Editor's Note: Frances Shure, M.A., L.P.C., has performed an in-depth analysis addressing a key issue of our time: "Why Do Good People Become Silent—or Worse—About 9/11?" The resulting essay, to be presented here as a series, is a synthesis of both academic research and clinical observations.
In addressing the question in the title of this essay, last month's segment, Part 6, explored the phenomenon of conformity, featuring the Solomon Asch experiments and Elizabeth Noelle-Neumann's study of German elections with her resulting theory of the "spiral of silence." We discussed the human proclivity to adhere to social norms in order to keep one's reputation intact, and we noted that this strong inclination can often trump evidence, openness, curiosity, and the human need for truth.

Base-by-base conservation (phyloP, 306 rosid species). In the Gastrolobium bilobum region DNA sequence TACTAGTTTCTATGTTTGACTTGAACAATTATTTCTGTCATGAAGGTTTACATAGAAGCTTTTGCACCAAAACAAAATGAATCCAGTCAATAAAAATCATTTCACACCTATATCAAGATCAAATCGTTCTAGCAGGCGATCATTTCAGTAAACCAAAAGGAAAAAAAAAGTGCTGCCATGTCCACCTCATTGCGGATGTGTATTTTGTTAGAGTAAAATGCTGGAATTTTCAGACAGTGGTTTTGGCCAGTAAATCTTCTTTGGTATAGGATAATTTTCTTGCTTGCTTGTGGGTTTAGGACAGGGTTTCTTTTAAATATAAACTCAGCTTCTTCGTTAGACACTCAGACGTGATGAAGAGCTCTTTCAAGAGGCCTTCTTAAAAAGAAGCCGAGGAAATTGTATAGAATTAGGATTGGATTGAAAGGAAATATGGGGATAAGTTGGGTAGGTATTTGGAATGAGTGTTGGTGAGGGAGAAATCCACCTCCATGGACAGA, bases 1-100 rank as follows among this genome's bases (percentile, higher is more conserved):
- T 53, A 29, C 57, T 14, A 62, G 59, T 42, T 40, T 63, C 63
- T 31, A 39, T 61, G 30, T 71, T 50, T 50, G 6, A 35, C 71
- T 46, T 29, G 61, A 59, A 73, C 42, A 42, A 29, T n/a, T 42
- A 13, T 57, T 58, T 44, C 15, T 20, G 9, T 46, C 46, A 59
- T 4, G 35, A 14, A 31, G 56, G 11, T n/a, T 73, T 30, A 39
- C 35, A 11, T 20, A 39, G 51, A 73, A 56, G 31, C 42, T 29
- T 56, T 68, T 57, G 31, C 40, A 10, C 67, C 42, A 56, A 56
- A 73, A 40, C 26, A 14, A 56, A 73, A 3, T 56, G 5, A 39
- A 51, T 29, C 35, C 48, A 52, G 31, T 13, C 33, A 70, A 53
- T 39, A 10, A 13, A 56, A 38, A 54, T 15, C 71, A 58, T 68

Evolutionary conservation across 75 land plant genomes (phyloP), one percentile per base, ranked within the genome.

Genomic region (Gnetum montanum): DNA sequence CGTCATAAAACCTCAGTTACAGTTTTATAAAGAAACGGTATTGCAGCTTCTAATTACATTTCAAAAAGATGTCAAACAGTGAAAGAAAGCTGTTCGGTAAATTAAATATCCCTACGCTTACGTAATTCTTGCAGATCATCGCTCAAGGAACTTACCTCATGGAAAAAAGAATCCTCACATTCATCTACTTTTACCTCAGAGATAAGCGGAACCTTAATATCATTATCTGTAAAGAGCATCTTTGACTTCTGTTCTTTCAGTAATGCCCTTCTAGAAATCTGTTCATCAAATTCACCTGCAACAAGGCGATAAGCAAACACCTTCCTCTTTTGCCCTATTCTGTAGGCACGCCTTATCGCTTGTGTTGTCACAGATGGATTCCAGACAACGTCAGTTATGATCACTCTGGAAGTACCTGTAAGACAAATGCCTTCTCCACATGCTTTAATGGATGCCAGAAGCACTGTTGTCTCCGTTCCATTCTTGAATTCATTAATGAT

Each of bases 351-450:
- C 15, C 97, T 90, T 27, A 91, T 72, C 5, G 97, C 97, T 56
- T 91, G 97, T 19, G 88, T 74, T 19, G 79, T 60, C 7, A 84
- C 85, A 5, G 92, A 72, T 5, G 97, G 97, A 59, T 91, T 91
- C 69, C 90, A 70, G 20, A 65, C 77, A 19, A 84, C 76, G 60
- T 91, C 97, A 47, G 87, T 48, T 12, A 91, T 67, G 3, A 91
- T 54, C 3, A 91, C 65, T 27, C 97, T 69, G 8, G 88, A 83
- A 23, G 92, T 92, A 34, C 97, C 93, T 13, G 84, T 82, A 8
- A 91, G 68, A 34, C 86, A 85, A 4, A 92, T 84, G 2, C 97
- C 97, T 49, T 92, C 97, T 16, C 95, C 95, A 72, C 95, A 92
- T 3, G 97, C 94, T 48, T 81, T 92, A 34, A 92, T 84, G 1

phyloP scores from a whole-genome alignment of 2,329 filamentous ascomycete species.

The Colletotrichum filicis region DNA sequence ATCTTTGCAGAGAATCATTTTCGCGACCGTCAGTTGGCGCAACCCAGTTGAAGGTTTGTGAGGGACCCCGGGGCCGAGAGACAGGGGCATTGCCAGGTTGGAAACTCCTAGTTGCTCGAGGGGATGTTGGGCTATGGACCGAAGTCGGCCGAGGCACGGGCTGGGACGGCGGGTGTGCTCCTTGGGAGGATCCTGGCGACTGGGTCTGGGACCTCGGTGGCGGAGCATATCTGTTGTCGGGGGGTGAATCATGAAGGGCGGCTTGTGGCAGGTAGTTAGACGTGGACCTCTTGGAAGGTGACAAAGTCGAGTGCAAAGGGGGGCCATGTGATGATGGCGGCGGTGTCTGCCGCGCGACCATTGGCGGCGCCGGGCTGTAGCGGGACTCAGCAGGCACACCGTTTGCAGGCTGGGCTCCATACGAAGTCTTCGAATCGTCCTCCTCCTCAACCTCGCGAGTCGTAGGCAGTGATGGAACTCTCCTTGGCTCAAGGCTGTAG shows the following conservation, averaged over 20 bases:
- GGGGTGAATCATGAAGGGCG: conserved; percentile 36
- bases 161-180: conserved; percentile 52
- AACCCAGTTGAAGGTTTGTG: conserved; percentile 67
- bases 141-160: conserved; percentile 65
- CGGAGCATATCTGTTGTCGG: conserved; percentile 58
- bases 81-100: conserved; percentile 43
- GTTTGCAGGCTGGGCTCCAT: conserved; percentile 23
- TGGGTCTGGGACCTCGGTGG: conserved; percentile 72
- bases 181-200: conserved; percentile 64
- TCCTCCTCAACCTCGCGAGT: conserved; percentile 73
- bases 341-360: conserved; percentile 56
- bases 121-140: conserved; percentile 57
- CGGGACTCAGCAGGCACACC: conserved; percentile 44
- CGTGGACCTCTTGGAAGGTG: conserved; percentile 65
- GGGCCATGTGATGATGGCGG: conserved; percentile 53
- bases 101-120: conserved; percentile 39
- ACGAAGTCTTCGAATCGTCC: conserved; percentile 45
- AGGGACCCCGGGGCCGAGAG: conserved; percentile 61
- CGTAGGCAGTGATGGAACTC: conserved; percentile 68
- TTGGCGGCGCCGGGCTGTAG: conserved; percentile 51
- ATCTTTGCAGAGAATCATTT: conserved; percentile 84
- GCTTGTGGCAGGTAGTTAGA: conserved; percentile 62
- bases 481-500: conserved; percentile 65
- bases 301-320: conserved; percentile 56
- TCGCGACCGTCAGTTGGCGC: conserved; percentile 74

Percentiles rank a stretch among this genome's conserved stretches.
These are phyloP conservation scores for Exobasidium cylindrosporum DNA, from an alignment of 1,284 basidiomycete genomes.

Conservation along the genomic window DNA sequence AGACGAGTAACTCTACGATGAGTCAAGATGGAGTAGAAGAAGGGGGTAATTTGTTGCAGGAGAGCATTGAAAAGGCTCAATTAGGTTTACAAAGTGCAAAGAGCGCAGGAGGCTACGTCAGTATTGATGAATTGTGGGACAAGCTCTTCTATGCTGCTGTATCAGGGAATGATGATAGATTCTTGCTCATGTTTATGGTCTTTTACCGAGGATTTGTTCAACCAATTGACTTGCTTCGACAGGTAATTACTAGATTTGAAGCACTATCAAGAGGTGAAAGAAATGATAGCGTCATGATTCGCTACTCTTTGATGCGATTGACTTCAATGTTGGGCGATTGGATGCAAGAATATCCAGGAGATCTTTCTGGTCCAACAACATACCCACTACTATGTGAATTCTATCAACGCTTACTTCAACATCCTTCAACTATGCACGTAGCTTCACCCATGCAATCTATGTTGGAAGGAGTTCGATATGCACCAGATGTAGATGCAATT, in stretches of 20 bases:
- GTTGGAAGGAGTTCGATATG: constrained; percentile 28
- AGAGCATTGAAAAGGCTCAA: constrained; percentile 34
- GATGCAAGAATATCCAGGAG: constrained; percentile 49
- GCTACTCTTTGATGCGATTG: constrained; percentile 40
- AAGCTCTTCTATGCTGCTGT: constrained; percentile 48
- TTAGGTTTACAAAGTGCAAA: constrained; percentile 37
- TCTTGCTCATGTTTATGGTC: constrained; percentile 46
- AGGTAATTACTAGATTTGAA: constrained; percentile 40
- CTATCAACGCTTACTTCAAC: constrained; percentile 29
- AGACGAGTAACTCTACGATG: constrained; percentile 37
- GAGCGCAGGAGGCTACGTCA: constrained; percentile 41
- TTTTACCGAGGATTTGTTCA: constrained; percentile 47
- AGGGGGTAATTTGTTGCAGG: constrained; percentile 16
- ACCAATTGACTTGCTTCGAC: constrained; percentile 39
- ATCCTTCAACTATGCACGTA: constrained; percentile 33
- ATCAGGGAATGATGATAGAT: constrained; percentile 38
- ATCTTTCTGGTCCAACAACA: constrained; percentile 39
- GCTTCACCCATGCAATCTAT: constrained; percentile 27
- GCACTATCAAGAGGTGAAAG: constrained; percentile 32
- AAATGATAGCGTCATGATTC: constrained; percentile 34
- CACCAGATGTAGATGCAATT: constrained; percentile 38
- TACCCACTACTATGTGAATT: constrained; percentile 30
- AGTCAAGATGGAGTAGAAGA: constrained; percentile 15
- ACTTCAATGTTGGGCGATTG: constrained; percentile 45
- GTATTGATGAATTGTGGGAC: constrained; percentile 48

In Part 7, we continue Ms. Shure's analysis with an especially maladaptive form of conformity called "groupthink."
Psychologist Irving L. JanisConforming to folkways and mores is natural, and it can help a society function cohesively and smoothly. There is, however, a threshold at which conforming becomes maladaptive and produces poor decisions. Crossing this threshold leads us into the phenomenon of "groupthink," first studied by social psychologist Irving L. Janis.